Hebrews says that the sanctuary Moses made with the desert tabernacle and that Solomon made in Jerusalem were just rough copies: Moses saw the real heavenly sanctuary and is told to imitate it. But at the Ascension Jesus goes into the real and better sanctuary and offers himself and his worship.

And “Not repeatedly”. The high priest would go through the veil (remember this phrase) into the Holy of Holies once a year on Yom Kippur, The Day of Atonement, to sprinkle blood and say the sacred name. But that doesn’t actually take away sins, so he repeats it yearly. Jesus only offers himself once. Protestants sometimes accuse Catholics of thinking we are re-sacrificing Jesus every time we are at Mass. No. There is one sacrifice, but we come back to it again and again.

Finally, this Sunday’s reading:

Every priest stands daily at his ministry, offering frequently those same sacrifices that can never take away sins.  
But this one offered one sacrifice for sins, 
and took his seat forever at the right hand of God; 
now he waits until his enemies are made his footstool.  
For by one offering he has made perfect forever those who are being consecrated.

Here we hear again about the once-for-all sacrifice and Jesus’ intercessory role. And then the line about the footstool brings us back to Psalm 110 again.

So now, let’s take all that and see how it is all brought together in a hymn, “Alleluia, Sign to Jesus” (half the Mass had this one this weekend). #732

Alleluia! King Eternal,  
Thee the Lord of lords we own;  
Alleluia! born of Mary,  
Earth Thy footstool, Heaven Thy throne. 
Thou within the veil hast entered,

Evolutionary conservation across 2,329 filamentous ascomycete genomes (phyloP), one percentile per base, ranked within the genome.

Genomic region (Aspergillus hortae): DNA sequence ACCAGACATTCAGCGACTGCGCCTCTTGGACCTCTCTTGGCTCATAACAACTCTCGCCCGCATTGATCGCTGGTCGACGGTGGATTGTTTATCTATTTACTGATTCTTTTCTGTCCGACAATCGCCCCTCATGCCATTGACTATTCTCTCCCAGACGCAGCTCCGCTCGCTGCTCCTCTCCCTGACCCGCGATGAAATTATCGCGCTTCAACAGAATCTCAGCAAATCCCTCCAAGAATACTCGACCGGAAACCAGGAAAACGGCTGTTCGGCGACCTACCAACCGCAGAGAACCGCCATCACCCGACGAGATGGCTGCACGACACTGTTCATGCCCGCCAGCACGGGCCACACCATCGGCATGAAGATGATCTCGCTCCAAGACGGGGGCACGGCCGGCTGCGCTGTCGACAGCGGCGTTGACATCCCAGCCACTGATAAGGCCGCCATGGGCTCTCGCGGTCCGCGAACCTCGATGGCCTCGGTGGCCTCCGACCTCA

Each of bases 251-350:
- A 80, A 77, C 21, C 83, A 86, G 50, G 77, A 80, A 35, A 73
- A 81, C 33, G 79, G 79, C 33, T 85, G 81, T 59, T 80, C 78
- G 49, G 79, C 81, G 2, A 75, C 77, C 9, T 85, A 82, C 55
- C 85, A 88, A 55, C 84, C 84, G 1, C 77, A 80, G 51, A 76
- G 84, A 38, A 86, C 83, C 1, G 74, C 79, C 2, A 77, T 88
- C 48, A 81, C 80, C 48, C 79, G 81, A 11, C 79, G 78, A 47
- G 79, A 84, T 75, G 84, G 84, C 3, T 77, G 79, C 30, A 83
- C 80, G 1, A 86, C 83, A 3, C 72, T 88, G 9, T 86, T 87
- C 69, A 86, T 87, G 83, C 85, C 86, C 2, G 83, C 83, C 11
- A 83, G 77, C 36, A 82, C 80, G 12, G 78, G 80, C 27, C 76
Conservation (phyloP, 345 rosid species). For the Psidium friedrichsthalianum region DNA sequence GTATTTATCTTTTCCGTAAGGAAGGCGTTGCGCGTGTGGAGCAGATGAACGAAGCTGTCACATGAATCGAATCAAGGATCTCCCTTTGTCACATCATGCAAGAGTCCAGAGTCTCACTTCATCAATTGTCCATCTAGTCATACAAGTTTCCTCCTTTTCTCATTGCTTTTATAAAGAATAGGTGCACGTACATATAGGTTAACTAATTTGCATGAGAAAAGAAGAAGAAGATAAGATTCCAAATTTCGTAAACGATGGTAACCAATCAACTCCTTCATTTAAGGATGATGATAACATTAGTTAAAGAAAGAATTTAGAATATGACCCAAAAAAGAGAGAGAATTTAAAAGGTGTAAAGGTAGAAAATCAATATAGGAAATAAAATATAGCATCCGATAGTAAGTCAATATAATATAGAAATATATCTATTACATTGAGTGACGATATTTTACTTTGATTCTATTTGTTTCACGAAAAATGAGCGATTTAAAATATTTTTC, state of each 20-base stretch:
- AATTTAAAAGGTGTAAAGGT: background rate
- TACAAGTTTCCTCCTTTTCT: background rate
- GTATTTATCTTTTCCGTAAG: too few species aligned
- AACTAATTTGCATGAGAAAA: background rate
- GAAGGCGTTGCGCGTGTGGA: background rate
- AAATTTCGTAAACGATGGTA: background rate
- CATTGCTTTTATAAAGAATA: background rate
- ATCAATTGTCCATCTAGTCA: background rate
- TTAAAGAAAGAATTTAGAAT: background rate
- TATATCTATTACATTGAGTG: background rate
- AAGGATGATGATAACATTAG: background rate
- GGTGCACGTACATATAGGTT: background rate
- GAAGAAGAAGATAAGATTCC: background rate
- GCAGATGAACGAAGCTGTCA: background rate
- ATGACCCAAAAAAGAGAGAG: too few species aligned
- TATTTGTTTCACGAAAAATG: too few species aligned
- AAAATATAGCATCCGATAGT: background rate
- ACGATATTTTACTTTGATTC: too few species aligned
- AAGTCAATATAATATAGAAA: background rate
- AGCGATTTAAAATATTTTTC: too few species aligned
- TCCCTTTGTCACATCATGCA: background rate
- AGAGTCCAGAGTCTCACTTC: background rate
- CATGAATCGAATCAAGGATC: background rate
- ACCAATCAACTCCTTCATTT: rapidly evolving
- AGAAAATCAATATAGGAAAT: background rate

Robed in flesh, our great High Priest
Thou on earth both Priest and Victim  
In the Eucharistic Feast.

Hymn is saying, this Eucharistic feast is also a sacrifice

And he is both the priest and the sacrifice itself—the victim

Veil is in temple, separating the main sanctuary inner Holy of Holies

One sacrifice, offered once for all, by a perfect priest who is also the messianic king

Jesus’ sacrifice has done all these things, which the previous priesthood and temple worship could never do

King and priest forever interceding for us at the right hand of the Father

<<Close books>>

Why did we just do that scripture search?

What Jesus did on the cross wasn’t just this great act of love.

Wasn’t even just an act of self sacrifice for sins.

Or even an just example of how we have to empty ourselves in humility.

All those, but also an act of worship

Notice the difference: old temple in Jerusalem built on the Temple Mount was filled with these Levitical priests, offering burnt sacrifices of lambs and goats, bull and turtles doves

Jesus makes a different act of worship, with a different kind of victim, on a different hill. 

A hill outside the city

And a different kind of sacrifice:

Not just animals that are offered again and again as a reminder that we are sinful, but himself who is able to actually remove sin